Harriet Tubman escaped slavery to become a leading abolitionist. She led hundreds of enslaved people to freedom along the route of the Underground Railroad.
Harriet Tubman was born in Dorchester County, Maryland, in 1822 to enslaved parents Harriet “Rit” Green, who was owned by Mary Pattison Brodess and Ben Ross, who was owned by Anthony Thompson. She was named Araminta Harriet Ross.
Harriet had a very hard childhood. As a small girl, she was made to do gruelling chores and was physically assaulted by various masters. As a teenager, she suffered a traumatic head wound when an angry overseer threw a heavy metal weight intending to hit another enslaved person but hit her instead. The injury caused dizziness, pain, and spells of narcolepsy which meant she would often go into sleeping spells and was difficult to wake.
Harriet suffered from this disorder throughout her life. After her injury, she began experiencing strange visions and vivid dreams, which she ascribed to premonitions from God. These experiences, combined with her religious upbringing, led her to build the underground railroad.
In 1849, hearing rumours that she was about to be sold, Tubman fled to Philadelphia and adopted her mother’s name, Harriet. She left behind her husband (who refused to leave), parents, and siblings. In December 1850 she made her way to Baltimore, Maryland, from there she led her sister and two children to freedom.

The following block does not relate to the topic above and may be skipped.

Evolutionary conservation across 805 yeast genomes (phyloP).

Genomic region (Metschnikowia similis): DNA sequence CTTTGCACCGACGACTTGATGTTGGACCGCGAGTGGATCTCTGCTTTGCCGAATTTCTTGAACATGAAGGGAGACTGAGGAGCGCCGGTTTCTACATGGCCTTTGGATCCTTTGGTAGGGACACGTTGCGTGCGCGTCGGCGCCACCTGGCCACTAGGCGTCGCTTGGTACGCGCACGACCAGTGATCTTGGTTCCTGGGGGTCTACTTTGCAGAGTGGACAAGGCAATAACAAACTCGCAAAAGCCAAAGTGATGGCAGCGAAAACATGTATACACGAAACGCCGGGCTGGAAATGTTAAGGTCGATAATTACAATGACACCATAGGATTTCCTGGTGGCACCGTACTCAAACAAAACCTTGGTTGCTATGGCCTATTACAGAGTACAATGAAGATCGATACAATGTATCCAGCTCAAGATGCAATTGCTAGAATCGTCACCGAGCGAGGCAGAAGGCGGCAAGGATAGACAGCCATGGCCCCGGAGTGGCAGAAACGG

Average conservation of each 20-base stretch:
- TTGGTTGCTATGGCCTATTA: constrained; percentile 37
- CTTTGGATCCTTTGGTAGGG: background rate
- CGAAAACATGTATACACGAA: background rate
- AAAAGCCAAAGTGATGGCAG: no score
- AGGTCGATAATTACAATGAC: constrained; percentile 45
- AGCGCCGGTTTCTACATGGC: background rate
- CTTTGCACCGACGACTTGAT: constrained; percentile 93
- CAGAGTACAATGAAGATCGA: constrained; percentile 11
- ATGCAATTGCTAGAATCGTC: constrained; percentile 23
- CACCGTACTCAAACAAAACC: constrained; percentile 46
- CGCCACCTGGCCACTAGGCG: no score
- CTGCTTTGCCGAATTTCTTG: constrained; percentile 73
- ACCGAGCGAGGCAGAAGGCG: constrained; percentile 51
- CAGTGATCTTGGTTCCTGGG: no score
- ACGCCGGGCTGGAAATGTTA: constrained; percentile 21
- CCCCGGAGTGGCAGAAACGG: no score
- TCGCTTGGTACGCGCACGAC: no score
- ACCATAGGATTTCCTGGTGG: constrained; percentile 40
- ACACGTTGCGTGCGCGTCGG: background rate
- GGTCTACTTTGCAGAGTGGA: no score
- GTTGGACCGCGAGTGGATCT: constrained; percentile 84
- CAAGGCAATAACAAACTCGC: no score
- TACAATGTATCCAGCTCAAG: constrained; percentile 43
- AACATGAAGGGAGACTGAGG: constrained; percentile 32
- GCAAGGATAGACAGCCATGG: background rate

That journey was the first of some 19 increasingly dangerous forays into Maryland in which, over the next decade, she conducted upward of 300 fugitive enslaved people along the Underground Railroad to Canada. In 1857 Tubman managed to free her parents.
Travelling by night and in extreme secrecy, Tubman (or “Moses”, as she was called) “never lost a passenger”. It’s been reported that if anyone decided to turn back, thus endangering the mission, she threatened them with a gun and said, “You’ll be free or die.”
During the American Civil War, she worked as a cook, nurse and a spy for the Union Army and became the first woman to lead an armed expedition in the war when she led several hundreds of slaves in the Combahee River Raid.
After the war, she retired to a property she had purchased in 1859 in Auburn, New York, where she cared for her ageing parents and played an active role in the women’s suffrage movement.
When she became ill in her later years, she had to be admitted to a home for elderly African Americans that she had helped to establish years earlier. After her death in 1913, she became an icon of courage and freedom.